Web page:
A video codec is a hardware or software component that makes possible the compression of a video file in an efficient way, as well as its subsequent decompression to visualize it. Modern video codecs use the so called “lossy compression”, which exploits the characteristics of the human visual system in order to achieve high compression rates, such as 20:1.
Video compression allows the transmission of high-quality video in real time through low bandwith networks, as well as the reduction of the space needed for its storage. Video codecs are omnipresent in our daily lives, enabling services such as Youtube, NetFlix, video broadcast in DTT, storage of movies in DVD, Blu-Ray, etc.
Double compression ratio, same quality
Efforts in video coding have been directed from the very beginning towards increasing the compression ratio whilst keeping the same video quality. The achievements during the last years have been enormous, ranging from coding standards like MPEG-1 and H262/MPEG2 (still widely used) to the latest standards VP8 and H264/AVC (MPEG-4 Part 10). Currently, we are witnessing the last steps towards finalizing the definition of the next generation of video codecs, called “High Efficiency Video Coding” (HEVC), which will probably be known as MPEG-H Part 2 or just H265, since it will be the successor of H264/AVC. HEVC is being jointly developed by ISO/IEC Moving Pictures Expert Group (MPEG) and ITU-T Video Coding Experts Group (VCEG). HEVC is in the news because during the last February a meeting was held in San Jose (CA, USA) to deal with the completion of the standard definition.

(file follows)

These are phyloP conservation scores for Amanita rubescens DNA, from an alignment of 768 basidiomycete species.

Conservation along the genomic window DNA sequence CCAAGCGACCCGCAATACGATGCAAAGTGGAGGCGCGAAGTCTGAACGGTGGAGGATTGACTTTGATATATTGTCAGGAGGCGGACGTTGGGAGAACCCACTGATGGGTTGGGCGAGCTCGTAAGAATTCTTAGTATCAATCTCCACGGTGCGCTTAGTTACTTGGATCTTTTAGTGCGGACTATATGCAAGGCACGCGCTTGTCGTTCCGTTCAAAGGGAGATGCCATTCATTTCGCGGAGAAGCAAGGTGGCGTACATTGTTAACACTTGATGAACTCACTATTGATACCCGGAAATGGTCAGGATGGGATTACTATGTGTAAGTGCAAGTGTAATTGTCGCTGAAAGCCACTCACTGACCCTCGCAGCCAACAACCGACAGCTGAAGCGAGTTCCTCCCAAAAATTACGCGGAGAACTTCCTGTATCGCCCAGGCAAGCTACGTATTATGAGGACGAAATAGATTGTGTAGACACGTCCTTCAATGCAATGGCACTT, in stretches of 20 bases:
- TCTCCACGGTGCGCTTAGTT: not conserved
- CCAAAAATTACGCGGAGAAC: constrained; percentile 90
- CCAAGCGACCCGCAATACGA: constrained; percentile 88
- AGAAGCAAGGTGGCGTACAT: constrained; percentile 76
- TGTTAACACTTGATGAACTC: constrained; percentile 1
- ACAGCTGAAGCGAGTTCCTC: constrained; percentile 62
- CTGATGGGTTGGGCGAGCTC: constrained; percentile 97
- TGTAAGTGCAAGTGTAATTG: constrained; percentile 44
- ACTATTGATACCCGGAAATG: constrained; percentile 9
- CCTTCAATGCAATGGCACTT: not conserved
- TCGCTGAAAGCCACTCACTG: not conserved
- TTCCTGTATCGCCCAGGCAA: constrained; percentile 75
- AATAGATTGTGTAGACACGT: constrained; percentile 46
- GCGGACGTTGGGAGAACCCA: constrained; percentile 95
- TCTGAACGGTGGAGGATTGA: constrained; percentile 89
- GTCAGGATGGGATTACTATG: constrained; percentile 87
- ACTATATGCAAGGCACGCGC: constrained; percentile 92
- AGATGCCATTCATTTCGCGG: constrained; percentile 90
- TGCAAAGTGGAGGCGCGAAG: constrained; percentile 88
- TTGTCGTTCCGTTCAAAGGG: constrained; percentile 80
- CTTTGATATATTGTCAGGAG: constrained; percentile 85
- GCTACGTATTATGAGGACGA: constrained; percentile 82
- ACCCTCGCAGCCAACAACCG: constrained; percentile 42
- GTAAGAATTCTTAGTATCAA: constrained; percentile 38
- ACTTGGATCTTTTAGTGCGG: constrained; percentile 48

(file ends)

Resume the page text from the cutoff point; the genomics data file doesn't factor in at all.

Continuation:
Gradiant has a wide knowledge of the most advanced video coding standards thanks to its direct relation to several of its research lines, where we can remark multimedia protection and advanced video analysis. In both lines, Gradiant is working in low-level processing of encoded video streams, mainly in H264 given its importance in the field of video surveillance, where Gradiant is carrying out an intense research activity. Research in H265 will start very soon.
One of the main achievements of HEVC compared to H264/AVC is to double the compression rate while keeping the same video quality. Another improvement is that the maximum resolution increases up to 7680×4320 (named “Ultra HDTV”) for supporting future services in multiple environments. Just to have an idea about what Ultra HDTV means: nowadays, the highest resolution defined in the Digital Cinema Standard (DCI) is the so-called 4K (4096×1714).
Applications of HVEC
The range of applications envisaged for the new HEVC standard include: cable television through optical/ copper-based networks, transmission of satellite video, terrestrial digital television, telepresence services, remote video surveillance… There is already a draft of the HEVC standard available, and it is expected that the final draft will be released in early January 2013, prior to its ratification as an official standard. From that point, HEVC will be ready for consideration by the video codec manufacturers.